• If you do an elimination diet I encourage you to pair up with a nutritionist or at least get some support online. The biggest question I always hear when I talk about an elimination diet is, “Then what do I eat?!”. The truth is, A LOT!! There are thousands of recipes you can find online that work for any elimination diet and as you get used to it you’ll learn what you can substitute to make your old favorites. I also encourage you to pick recipes that are seasonally appropriate. E.g. make sure you’re supporting your body with warm foods in the winter, and in the summer you might want more raw veggies and fruits.
  • That sounds like a lot of work, what can I do that’s easy?
    • There’s a wide rainbow of cleansing options between a juice cleanse and an all-out elimination diet. One of the simplest cleanses in the winter time is to just eat cooked veggie-rich dishes and really limit the animal proteins and grains you’re taking in (or at least switch to small portions of lean meats). For example, a large bowl of cooked kale with some cider vinegar, flax seeds and walnuts is a favorite of mine. Keep it simple and cook for yourself. If a month is too long try a week, or two weeks. Just do yourself a big favor and plan out your cleanse BEFORE you start. Concerned you won’t have time to cook your meals? Make large portions and freeze them so you have things to grab for lunch or dinners when you don’t have time. If you live off your calendar, schedule this in. Take it seriously and you may be amazed by the results.
  • Take everything you hear with a grain of salt, even if you’re on a low-sodium diet.
    • Many of us fall prey to fad diets and gimmicks. The main rules here are do your own research, listen to your body and remember that what works for some does not work for all. If your diet guru is telling you they have the be-all-end-all diet solution for EVERYONE…walk the other way. It’s also worth noting that the cleanse you did last year might not do it for you this year. How has your body changed since then? What does it need now? I’m sorry to give you the bad news that there’s no holy grail definition to a “healthy diet”, but we’re not one of the most adaptable species on the planet because we’re stuck on repeat. Our bodies are different and they change over time so we have to adapt.

Ok, I cleansed, now what?

Once again, there is no finish line. One cannot do a cleanse and then head to Wendy’s for the rest of the week and expect to continue feeling great. For starters, it’s just as important to have a plan for coming off the cleanse as it was before you got into it. Most cleanses will give you tips for how to come off them; LISTEN TO THAT. One can really shock their body by filling it with foods it’s not ready for. Hold off a few days for that pizza until your body is ready for it or you could seriously regret it (I’m talking severe digestive distress!).

And then what? And then you figure out what you learned. If you did an elimination diet what foods worked and what didn’t? How can you adjust your diet to give yourself more of what made you feel good and less of the crap that made you feel slow, bloated, fatigued, etc.? If you’re coming off a juice cleanse you may need to experiment with foods to find what works for your body. Try to really pay attention and feel how meals effect you instead of just remembering what you liked. For example, you might remember your favorite candy bar or bag of chips but not be craving them anymore. Perhaps those foods didn’t really fuel your body; don’t eat them for the memories.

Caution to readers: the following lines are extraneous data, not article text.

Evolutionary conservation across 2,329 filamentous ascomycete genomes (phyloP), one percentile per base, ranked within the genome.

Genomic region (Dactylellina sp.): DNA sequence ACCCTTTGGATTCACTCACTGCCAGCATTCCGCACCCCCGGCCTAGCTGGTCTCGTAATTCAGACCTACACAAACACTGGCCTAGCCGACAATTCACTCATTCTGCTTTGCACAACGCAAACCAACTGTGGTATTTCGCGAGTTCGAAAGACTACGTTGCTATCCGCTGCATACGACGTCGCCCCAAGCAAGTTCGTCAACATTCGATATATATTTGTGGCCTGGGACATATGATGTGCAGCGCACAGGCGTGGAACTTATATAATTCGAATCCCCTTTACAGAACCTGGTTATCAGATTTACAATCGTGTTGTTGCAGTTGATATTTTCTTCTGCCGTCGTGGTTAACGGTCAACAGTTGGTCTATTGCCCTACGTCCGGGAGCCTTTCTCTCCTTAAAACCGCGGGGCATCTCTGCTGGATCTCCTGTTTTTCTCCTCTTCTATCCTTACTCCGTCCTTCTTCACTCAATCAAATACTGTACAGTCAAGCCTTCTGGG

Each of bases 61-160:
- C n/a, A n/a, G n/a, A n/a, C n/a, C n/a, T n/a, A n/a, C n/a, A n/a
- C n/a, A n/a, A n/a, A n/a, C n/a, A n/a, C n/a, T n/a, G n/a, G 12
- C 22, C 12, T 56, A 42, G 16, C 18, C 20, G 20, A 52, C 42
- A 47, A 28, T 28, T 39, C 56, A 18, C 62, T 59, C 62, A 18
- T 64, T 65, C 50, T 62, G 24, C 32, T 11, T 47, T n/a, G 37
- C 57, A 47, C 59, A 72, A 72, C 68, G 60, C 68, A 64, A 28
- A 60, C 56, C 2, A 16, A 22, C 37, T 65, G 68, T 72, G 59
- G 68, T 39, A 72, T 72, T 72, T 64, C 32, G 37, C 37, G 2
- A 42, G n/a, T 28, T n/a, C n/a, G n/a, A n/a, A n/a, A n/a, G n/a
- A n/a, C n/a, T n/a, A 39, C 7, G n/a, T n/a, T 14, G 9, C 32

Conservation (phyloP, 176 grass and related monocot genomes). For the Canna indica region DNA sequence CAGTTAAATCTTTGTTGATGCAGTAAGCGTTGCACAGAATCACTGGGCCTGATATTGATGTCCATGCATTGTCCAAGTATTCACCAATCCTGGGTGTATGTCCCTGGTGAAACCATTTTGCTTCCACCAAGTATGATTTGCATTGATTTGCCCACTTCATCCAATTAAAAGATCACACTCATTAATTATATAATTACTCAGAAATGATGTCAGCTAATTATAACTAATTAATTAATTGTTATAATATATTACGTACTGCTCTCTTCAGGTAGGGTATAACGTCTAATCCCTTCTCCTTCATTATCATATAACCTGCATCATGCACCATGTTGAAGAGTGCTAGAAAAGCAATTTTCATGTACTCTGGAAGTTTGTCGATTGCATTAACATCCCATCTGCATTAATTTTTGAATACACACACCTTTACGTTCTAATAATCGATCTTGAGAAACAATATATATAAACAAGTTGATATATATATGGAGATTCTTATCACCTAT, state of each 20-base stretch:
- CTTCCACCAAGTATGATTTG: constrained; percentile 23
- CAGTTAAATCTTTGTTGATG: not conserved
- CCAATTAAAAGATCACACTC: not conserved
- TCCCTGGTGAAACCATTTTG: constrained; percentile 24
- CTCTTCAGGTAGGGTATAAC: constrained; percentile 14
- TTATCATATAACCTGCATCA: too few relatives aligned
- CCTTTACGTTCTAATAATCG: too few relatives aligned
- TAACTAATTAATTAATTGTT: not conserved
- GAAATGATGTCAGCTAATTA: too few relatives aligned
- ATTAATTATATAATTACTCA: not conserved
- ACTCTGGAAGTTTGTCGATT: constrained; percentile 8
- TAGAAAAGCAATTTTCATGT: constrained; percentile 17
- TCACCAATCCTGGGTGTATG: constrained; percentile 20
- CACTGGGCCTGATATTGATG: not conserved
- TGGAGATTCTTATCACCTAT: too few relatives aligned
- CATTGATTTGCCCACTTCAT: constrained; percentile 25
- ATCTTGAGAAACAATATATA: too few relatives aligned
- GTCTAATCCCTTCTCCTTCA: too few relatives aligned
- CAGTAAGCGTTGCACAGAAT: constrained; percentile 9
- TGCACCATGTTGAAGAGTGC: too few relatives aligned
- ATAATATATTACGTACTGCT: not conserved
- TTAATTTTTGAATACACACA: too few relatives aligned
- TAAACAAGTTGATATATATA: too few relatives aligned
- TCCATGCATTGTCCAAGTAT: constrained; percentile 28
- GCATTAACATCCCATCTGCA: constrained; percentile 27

If you gain weight after cleansing or return to eating foods you know don’t make you feel good, you didn’t fail. You’re still alive, right? So what did you learn and what are you going to do today to make you feel healthier? You’re not starting all over, you’re continuing your journey…and believe me, it can take time. One of the hardest things is not beating yourself up in the process. Stick with it, explore new recipes, find what feels best for you and remember throughout this process that your body needs exercise as well.

Oh right, exercise. :/

Yup, exercise. A body in motion stays in motion, so get up and move! Just like with diet, finding the right exercise routine is an individual exploration. I’ll have a lot more to say on this in a future entry, but for now let me encourage you to move that booty daily to keep your joints fluid, your muscles strong, your heart pumping, your brain sharp and…well, I could go on and on. Nearing the end of that 90 day challenge? I challenge you to remove the limits and challenge yourself physically on a regular basis for as long as you’re on this Earth!

One thought on “Fat, Flush and Fit

    All About The Juice « Barefoot in MA said:
    April 11, 2014 at 4:46 pm

    […] in January I made a large post on cleansing. Spring is often a valuable time to cleanse to help the body make the transition from winter […]